The law defines "farm-raised fish" as "any aquatic species that is propagated and reared in a controlled environment" and defines "livestock" as cattle (including dairy cattle), bison, poultry, sheep, swine, horses and other livestock as determined by the Secretary of the U.S. Department of Agriculture.
Provides assistance to farms that have incurred livestock losses due to adverse weather, drought, fire and attacks by animals reintroduced into the wild by the federal government or protected by federal law.
The law implements a 15% tax on Christmas trees. The money will fund a new board to promote Christmas trees.
It increases funding for the Market Access Program to $200 million per year. The program gives money to food companies to help them pay for product advertising in foreign countries. Companies that have taken advantage of the program include McDonalds, Fruit of the Loom, Sunkist and Welch Food, which makes Welch's Grape Juice.
The controversial sugar program of prior farm bills survived. The program's detractors say it drives up the retail cost of raw sugar, which is sometimes twice the world average. The program lends government money to sugar processors. If sugar prices go up, the processors sell it on the open market, make a profit, and repay the loan. If sugar prices go down, they can dump the sugar on the federal government and keep the loan money. The government may sell the excess sugar to ethanol producers, at a loss.
Sugar producers say the North American Free Trade Agreement (NAFTA) made the program's continuation necessary because it eliminated import tariffs on Mexican sugar, which is less expensive. However, other sugar-producing countries, such as Brazil, face such high tariffs in the United States that they can't import sugar here profitably. Chris Edwards of the Cato Institute argued that the sugar program's intent "has been to push up U.S. sugar prices to the benefit of U.S. sugar growers."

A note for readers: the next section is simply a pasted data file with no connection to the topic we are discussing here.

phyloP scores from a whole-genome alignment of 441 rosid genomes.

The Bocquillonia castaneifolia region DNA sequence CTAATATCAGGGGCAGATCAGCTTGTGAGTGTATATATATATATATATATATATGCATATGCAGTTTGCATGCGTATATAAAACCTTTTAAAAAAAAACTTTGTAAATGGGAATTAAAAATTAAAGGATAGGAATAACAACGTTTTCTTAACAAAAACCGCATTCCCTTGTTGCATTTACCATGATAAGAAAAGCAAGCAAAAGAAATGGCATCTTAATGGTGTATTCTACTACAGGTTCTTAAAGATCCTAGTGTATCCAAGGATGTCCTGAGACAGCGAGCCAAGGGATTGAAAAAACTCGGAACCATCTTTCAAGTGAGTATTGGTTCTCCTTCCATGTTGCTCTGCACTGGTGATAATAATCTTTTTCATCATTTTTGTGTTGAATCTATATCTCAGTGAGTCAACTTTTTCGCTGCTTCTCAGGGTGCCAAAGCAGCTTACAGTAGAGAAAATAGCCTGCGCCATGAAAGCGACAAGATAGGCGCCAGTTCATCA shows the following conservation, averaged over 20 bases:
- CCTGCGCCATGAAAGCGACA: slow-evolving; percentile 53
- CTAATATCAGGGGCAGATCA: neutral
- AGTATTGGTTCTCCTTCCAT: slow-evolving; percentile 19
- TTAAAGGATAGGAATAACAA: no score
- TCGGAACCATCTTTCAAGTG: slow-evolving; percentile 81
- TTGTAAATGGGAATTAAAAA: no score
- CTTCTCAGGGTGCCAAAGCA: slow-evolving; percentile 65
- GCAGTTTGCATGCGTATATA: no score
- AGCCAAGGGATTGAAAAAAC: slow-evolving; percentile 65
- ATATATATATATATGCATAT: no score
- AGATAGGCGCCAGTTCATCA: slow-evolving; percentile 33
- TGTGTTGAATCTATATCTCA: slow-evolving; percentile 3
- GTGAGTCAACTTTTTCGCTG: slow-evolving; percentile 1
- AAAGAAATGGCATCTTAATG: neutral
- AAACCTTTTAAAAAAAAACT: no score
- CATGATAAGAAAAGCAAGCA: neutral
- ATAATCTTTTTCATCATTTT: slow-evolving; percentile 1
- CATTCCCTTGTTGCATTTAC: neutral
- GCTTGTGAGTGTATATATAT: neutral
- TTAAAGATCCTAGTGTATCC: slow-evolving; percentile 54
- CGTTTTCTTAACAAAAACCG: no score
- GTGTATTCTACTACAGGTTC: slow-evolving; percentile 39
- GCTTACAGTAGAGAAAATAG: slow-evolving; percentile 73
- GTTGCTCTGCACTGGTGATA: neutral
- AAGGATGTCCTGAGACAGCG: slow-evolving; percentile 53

As for conservation, the Farm law consolidates 23 existing programs into 13 and spends $6 billion less on conservation over 10 years than under previous law.
A new addition is called the Sodsaver program. It eliminates subsidies to farmers who plow previously un-plowed land so as to preserve natural ground for the first few years after it has been converted to cropland. The program discourages farmers from tilling native grasslands, which ducks, pheasants and other grassland nesting birds rely on. According to Outdoor Life magazine, it will be particularly critical in Iowa, Minnesota, Montana, Nebraska, North Dakota and South Dakota, important duck production states, to conserve cover for grassland-nesting waterfowl by reducing the incentive to disturb native prairie.
The Farm Law for the first time allows colleges and universities to grow industrial hemp for research purposes. Industrial hemp is used in textile production. As hemp is also an ingredient in marijuana, the bill says the hemp grown for research can consist of no more than 0.3% THC, the active ingredient in marijuana.
These are only some of the provisions in the massive Agricultural Act of 2014. For more information about your situation, consult with Robin M. Stoner, CPA/MST.